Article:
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Lake Forest senior shows her abilities in the pool

NinNissly Lake Forest hugs her coach Cindy Dell after 100 freestyle race for athletes with disabilities for during IHSA girls

Nina Nissly, of Lake Forest, hugs her coach, Cindy Dell, after the 100 freestyle race for athletes with disabilities for during the IHSA girls swimming finals at Evanston Township High School in November. | Joel Lerner~Sun-Times Media

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TOP AREA PERFORMANCES

Lake Forest Scouts

200 individual medley — 5) Reilly Lanigan

100 butterfly — 4) Reilly Lanigan

100 freestyle for swimmers with disabilities — 1) Nina Nissly

50 freestyle for swimmers with disabilities — 1) Nina Nissly

200 freestyle for swimmers with disabilities — 1) Nina Nissly

Mundelein Mustangs

200 freestyle — 4) Erin Falconer

100 freestyle — 5) Erin Falconer

Stevenson Patriots

200 freestyle — 5) Julia Wawer

400 freestyle relay — 6) Cheryl Xiang, Madison Blaydes, Riley Kirby & Julia Wawer

Libertyville Wildcats

200 individual medley — 3) Morgan Dickson

500 freestyle — 2) Morgan Dickson

Zion-Benton Zee-Bees

Diving — 5) Allegra Codamon

Updated: January 27, 2013 1:57AM



Lake Forest High School senior Nina Nissly never thought she would be able to call herself a state champion.

But it became a reality earlier this month at the state finals at Evanston, when Illinois became the first state to allow disabled swimmers to compete at the state finals. Nissly, who has cerebral palsy, won her first race, the Class B 200-yard freestyle.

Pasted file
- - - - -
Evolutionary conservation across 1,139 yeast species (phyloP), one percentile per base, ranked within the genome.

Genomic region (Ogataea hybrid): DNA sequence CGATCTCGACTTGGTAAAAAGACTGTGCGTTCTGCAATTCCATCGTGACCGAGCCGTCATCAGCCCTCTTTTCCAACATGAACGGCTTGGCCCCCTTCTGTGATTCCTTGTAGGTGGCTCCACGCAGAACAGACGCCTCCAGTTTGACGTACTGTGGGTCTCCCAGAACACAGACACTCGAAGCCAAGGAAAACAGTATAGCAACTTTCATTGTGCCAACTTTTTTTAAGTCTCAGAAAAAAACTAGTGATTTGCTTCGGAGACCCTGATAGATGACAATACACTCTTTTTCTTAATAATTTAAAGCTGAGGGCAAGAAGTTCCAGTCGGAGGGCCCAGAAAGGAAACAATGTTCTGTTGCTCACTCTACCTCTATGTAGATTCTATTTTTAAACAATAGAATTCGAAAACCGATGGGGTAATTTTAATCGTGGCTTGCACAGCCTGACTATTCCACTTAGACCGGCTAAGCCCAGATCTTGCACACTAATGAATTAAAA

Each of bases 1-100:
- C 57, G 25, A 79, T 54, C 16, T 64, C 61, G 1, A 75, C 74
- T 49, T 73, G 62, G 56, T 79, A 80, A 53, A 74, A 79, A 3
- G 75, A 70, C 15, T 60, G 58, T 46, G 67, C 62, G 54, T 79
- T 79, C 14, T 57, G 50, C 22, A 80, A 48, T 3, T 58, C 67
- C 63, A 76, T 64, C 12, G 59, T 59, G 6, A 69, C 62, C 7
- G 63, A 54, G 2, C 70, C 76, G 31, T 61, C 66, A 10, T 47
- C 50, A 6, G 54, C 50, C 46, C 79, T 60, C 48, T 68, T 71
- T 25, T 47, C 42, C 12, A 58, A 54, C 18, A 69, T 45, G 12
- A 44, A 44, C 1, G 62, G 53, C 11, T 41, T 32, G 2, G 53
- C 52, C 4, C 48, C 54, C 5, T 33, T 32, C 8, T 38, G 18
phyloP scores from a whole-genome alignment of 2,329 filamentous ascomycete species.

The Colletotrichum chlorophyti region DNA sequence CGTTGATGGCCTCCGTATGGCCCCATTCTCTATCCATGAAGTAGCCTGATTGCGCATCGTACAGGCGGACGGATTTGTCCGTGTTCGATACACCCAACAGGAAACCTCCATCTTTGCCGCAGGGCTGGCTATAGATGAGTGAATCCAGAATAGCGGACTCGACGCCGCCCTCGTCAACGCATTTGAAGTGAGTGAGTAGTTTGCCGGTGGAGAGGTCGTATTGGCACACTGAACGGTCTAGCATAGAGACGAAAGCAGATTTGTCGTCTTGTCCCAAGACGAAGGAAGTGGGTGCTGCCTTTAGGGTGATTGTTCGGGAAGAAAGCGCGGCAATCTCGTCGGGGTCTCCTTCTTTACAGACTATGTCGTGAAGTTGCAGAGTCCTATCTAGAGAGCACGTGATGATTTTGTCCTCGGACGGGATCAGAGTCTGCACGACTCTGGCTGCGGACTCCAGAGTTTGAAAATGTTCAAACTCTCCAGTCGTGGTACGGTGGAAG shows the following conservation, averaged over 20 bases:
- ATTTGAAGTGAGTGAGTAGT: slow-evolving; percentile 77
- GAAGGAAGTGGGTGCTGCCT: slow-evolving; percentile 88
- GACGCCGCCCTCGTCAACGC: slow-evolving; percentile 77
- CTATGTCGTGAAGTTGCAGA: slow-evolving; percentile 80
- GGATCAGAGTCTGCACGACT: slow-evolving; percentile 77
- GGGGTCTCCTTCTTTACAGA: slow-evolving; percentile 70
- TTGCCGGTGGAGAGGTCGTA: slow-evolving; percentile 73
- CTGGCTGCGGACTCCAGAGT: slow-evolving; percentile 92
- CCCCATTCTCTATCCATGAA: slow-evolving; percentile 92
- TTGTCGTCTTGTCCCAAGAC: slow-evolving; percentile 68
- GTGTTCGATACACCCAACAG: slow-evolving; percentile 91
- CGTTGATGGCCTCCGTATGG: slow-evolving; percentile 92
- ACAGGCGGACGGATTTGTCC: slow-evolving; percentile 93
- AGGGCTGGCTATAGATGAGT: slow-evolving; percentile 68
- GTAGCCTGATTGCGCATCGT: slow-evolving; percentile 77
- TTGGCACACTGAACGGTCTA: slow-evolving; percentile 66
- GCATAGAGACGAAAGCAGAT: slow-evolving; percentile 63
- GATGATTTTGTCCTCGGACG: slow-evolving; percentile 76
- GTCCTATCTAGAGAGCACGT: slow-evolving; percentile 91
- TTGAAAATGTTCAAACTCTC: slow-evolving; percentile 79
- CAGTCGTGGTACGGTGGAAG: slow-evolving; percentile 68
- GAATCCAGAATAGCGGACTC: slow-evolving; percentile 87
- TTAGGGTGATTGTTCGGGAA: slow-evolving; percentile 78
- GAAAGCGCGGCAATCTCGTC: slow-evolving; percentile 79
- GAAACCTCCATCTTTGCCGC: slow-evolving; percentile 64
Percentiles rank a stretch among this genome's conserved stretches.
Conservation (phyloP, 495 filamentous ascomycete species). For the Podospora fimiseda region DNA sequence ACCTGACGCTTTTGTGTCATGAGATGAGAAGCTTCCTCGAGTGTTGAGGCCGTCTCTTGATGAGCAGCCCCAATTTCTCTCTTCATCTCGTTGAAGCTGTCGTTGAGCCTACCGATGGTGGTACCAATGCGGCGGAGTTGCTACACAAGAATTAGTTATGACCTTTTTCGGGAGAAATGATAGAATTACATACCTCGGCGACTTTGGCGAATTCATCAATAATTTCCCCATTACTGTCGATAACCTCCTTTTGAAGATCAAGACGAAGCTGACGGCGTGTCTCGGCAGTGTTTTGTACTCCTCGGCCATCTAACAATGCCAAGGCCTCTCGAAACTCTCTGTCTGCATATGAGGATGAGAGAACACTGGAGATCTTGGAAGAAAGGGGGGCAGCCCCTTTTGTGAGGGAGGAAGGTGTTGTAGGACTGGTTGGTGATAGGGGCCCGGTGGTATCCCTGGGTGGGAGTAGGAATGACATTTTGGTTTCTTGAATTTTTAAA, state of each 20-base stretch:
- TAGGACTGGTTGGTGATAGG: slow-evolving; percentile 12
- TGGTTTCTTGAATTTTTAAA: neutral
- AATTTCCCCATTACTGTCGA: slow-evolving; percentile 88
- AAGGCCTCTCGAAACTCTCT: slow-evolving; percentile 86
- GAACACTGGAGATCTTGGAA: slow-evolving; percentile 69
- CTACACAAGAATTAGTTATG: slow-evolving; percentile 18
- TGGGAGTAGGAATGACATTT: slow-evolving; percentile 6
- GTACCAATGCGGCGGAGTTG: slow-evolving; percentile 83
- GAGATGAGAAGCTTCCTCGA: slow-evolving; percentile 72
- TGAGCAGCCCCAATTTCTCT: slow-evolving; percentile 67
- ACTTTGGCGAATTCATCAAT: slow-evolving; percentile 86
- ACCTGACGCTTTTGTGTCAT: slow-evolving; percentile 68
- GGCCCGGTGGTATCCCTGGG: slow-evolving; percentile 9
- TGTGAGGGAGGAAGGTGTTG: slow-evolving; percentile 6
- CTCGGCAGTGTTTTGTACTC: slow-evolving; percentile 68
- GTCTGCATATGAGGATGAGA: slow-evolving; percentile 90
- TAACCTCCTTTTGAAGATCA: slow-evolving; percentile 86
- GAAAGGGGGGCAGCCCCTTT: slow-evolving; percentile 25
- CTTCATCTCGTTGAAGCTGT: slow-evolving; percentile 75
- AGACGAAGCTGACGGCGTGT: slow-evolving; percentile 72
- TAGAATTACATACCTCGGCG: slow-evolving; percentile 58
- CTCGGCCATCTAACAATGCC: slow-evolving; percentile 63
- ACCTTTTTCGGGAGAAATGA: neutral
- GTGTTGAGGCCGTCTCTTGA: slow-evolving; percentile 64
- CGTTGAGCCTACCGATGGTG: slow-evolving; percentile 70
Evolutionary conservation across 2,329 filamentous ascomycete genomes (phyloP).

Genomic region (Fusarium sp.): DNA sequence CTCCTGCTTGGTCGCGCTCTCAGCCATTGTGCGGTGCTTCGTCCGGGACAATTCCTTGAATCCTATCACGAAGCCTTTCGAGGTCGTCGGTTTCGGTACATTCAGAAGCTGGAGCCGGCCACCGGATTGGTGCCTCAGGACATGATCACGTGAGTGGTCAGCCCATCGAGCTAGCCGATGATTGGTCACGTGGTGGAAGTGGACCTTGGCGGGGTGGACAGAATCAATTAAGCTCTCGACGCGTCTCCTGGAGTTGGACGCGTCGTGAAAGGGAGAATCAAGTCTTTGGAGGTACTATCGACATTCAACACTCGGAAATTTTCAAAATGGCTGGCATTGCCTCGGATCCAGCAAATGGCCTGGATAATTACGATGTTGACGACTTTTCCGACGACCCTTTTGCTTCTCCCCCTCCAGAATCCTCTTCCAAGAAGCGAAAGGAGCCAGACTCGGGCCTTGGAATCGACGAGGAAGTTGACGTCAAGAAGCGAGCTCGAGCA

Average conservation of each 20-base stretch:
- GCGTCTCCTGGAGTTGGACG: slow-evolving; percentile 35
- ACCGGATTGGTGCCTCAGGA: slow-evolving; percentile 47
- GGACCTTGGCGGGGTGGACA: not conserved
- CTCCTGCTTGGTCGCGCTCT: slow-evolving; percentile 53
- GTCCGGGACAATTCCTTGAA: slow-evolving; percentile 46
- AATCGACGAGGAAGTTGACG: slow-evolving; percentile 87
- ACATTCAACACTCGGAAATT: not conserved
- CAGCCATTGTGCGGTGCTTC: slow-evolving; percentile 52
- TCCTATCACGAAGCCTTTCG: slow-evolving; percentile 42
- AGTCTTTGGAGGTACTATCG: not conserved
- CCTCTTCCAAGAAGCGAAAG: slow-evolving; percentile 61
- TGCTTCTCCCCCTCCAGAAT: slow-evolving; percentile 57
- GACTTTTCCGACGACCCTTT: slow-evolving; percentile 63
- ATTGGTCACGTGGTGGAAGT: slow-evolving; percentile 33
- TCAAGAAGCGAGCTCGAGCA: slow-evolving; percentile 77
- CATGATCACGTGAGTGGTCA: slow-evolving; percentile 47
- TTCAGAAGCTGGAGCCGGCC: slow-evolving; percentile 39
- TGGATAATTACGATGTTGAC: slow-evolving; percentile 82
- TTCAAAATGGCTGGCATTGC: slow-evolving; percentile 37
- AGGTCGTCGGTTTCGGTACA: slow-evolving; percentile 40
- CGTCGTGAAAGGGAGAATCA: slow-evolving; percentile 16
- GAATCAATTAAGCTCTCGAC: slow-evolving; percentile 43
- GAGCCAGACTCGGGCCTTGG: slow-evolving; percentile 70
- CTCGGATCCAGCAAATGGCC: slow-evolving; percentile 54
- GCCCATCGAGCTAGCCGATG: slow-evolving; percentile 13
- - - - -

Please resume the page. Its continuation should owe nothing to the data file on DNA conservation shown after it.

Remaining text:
“It’s fantastic,” said Nissly who won in 2 minutes, 49.28 seconds. “The coolest part about it was when I finished, everyone was cheering and I looked up at the board and I (saw that) I dropped time. I just couldn’t stop smiling.”

Nissly, who has been swimming since she was 8 years old, was one of seven athletes with disabilities who competed. The four disabled events were run just prior to the same races for able-bodied swimmers.

Nissly, who also won the Class B 50- and 100-yard freestyle races, wasn’t worried about her times.

“I just wanted to get out there and compete and swim,” said Nissly, who has been accepted at Wisconsin-Whitewater and hopes to study graphic design. “If I dropped time, that would be great. I never thought within my high school career that it (winning a state title) would happen, but I was hopeful that one day it would.”

It happened because Fenwick senior Mary Kate Callahan sued to force the IHSA to offer opportunities to swimmers with disabilities. The two sides quickly reached a settlement, and Callahan realized her dream by swimming all four events.

“It’s something that’s really close to my heart,” said Callahan, who has been paralyzed from the waist down since she was 5 months old. “It’s something that I think a lot of these other disabled swimmers never thought was an option, but I wanted to open the doors to other people.”

That will be Callahan’s legacy.

“There are a lot of athletes disabled in many different ways that you wouldn’t even know,” Lake Forest coach Carolyn Grevers said. “But this is an opportunity for recognition and for those kids not only to get recognized in the water but to be recognized for pushing past those disabilities and really conquer what they’ve got. This is a really good thing for all sports, hopefully.”



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